By David Shepardson
(Reuters) – U.S. President Joe Biden will sign legislation on Tuesday that will eliminate electric vehicle tax credits for most models currently getting up to $7,500 effective.
The White House said Biden will sign legislation to approve the $430 billion climate, health and tax bill on Tuesday. The bill restructures the existing $7,5000 new EV tax credit and creates a new $4,000 rebate for used EVs. It also includes tens of billions of dollars in new loan, tax credit and grant programs for automakers to build cleaner vehicles.
Many automakers and dealers have been working with customers to complete binding written contracts ahead of Biden’s signing to make them eligible for credits even if they have not received vehicles.
The Alliance for Automotive Innovation, a trade group representing Volkswagen, General Motors Co, Toyota Motor and Ford Motor among others, said earlier the law would make 70% of 72 U.S. electric, plug-in hybrid and fuel-cell EVs that currently qualify ineligible upon Biden’s signing.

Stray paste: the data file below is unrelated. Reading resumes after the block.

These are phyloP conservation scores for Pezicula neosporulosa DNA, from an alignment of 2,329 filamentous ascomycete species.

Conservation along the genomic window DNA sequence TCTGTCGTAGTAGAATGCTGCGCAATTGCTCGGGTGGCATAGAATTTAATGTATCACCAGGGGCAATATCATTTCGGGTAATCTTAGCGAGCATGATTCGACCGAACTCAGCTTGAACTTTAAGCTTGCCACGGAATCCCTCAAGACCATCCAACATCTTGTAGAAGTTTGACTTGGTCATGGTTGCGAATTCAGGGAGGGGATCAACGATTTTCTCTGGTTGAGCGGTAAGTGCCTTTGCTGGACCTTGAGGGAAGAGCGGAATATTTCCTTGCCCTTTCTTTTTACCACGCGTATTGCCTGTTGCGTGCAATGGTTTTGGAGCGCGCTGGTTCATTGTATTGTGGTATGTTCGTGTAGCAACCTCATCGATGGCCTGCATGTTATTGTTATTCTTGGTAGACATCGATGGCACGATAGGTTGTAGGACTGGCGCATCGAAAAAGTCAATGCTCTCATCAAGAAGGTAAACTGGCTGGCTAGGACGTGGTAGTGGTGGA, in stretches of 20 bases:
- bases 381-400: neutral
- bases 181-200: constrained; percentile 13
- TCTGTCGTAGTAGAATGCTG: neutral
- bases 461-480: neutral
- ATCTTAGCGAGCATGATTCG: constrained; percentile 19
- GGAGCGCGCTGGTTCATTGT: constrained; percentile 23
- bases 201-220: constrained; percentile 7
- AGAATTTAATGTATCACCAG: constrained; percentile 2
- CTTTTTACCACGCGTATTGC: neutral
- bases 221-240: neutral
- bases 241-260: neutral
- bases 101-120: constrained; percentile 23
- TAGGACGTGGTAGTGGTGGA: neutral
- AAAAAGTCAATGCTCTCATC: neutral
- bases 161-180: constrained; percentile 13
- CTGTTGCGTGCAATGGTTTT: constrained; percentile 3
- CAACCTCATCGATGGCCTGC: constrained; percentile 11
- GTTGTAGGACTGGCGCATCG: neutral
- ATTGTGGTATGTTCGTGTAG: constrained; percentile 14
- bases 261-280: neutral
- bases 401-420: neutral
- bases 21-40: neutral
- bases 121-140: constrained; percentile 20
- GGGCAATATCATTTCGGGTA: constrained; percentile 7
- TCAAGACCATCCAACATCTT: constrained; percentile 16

On Jan. 1, when the bill’s new income and price caps and battery and critical mineral sourcing rules take effect, “none would qualify for the full credit when additional sourcing requirements go into effect,” the group added.
An estimate from the Congressional Budget Office forecasts 11,000 new EVs will receive tax credits in 2023 assuming $7,500 per vehicle.
Audi of America, Kia Corp and Porsche said Friday that buyers of its EVs will lose access to federal tax credits when Biden signs.
Audi said only its Audi plug-in hybrid electric will retain its existing federal credit through the end of 2022.
The bill makes any EVs assembled outside North America ineligible for tax credits, which has brought criticism from the European Union, South Korea and many automakers.
GM and Tesla previously hit the 200,000-vehicle cap and are no longer eligible but will again be eligible starting Jan. 1 under stricter sourcing and income rules.
(Reporting by David Shepardson; Editing by Marguerita Choy)